It’s not all about impressive results and success on the sports field… Oh no, if you’re sick of laundry, send them here. Horris Hill makes a point of teaching the Y8 children how to wash and iron shirts and sew on a button before they leave. LOVE IT! It’s a brilliant idea and parents (oh who am I kidding, mum’s) will be thrilled. If they could teach my boys to use the wardrobe rather than the floordrobe, I’d be positively zen.

Prisoners Base is something of a Horris Hill tradition – like an elaborate game of It. I loved the sound of the annual Balloon Debate – an opportunity to dress up and argue your point to stay safely onboard the hypothetical hot air balloon. Trump did manage to stay in the basket. No shocks there.


There’s a no-device policy, so leave the iPads/ Apple Watches and phones at home, they won’t be needed. All pupils have a Chromebook or iPad available to use in class and boarders are given time and privacy to contact home.


Excellent. The longer days certainly help weary working parents who are always fighting a losing battle with the clock. Day pupils are able to stay at school until they have done their prep, music practice, activities and have supper, so parents can step off the after-school treadmill.

The boarding options are great if you travel, struggle on a daily commute or want to prepare your son for senior school boarding. Pastoral care and the wellbeing of the pupils is top notch, they’re well fed with many of the veggies grown in the school kitchen garden. The school also offers Breakfast Club from 7.30am and after-school activities can extend their day until 5.30pm up until Y2 and 6.30pm from Y3.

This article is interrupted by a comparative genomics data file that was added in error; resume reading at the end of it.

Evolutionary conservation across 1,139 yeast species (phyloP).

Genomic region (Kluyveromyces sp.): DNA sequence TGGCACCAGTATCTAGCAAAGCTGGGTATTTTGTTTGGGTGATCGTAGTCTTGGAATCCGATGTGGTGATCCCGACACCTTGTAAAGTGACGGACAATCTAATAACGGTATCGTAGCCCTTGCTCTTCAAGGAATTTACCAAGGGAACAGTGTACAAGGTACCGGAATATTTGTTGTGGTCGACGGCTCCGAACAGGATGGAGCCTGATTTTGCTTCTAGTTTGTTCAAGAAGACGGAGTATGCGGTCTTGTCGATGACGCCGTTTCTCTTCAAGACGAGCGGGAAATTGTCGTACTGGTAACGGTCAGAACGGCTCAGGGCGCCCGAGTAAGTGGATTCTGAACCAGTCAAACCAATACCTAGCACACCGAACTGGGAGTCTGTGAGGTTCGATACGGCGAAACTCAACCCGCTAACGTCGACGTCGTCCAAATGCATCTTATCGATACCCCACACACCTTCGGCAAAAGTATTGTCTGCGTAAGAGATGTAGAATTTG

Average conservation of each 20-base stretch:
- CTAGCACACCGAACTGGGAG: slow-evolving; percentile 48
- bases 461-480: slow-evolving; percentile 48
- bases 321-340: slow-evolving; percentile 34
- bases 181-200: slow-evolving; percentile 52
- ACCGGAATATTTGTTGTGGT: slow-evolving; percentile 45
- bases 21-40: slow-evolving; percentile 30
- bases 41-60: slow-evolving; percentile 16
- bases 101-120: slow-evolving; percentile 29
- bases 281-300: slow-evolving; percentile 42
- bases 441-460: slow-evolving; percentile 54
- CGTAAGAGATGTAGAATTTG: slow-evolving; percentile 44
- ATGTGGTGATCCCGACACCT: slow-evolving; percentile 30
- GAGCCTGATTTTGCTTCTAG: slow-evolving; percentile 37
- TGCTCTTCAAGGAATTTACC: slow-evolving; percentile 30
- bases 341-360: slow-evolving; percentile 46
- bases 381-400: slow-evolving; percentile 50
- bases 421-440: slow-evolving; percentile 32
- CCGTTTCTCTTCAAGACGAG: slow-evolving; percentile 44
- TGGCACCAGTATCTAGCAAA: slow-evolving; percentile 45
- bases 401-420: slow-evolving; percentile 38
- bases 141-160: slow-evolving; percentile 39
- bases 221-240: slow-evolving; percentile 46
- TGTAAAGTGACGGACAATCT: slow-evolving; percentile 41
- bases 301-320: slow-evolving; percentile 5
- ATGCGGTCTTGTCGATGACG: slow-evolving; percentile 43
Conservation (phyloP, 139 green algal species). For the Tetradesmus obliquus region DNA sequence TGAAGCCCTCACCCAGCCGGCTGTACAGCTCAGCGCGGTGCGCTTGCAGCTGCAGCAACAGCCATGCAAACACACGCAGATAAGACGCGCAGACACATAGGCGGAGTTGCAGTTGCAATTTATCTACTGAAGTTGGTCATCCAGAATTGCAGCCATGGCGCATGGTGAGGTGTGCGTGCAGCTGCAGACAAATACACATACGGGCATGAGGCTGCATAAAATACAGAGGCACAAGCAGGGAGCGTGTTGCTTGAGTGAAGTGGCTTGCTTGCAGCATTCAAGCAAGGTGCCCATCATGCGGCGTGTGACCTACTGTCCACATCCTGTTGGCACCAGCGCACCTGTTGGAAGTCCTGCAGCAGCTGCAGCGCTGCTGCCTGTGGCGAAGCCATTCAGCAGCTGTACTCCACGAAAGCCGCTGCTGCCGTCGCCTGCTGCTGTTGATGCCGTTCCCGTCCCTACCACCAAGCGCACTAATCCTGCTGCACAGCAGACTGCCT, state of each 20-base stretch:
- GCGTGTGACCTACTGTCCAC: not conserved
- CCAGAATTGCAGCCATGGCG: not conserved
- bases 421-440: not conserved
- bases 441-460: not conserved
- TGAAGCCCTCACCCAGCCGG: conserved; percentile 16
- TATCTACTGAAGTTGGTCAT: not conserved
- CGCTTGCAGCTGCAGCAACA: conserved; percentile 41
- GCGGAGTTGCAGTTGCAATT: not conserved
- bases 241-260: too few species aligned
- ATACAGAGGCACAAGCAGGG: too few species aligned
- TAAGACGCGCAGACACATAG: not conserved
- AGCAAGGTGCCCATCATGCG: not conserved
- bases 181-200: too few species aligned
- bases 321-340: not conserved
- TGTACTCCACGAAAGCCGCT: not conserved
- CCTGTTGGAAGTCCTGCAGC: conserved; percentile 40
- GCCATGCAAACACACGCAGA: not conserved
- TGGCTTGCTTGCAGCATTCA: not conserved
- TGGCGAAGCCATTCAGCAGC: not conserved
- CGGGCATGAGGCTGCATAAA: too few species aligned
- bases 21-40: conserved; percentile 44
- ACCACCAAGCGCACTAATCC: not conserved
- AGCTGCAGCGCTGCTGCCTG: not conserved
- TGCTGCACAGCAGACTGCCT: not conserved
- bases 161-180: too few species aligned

Lower School (Reception-Y3): £3,950-£5,000. Upper School (Y4-8): £6,050-£7,100. Transition Boarding for 3-4 nights a week is from £7,250, Weekly Boarding is from £7,875 and full is from £9,975. Means tested Bursaries are available. I’d say these fees are pretty good value, as they also include all trips, SEN support, extra-curricular activities and all meals, including tea. Music lessons and some extra-curricular clubs such as judo are extra.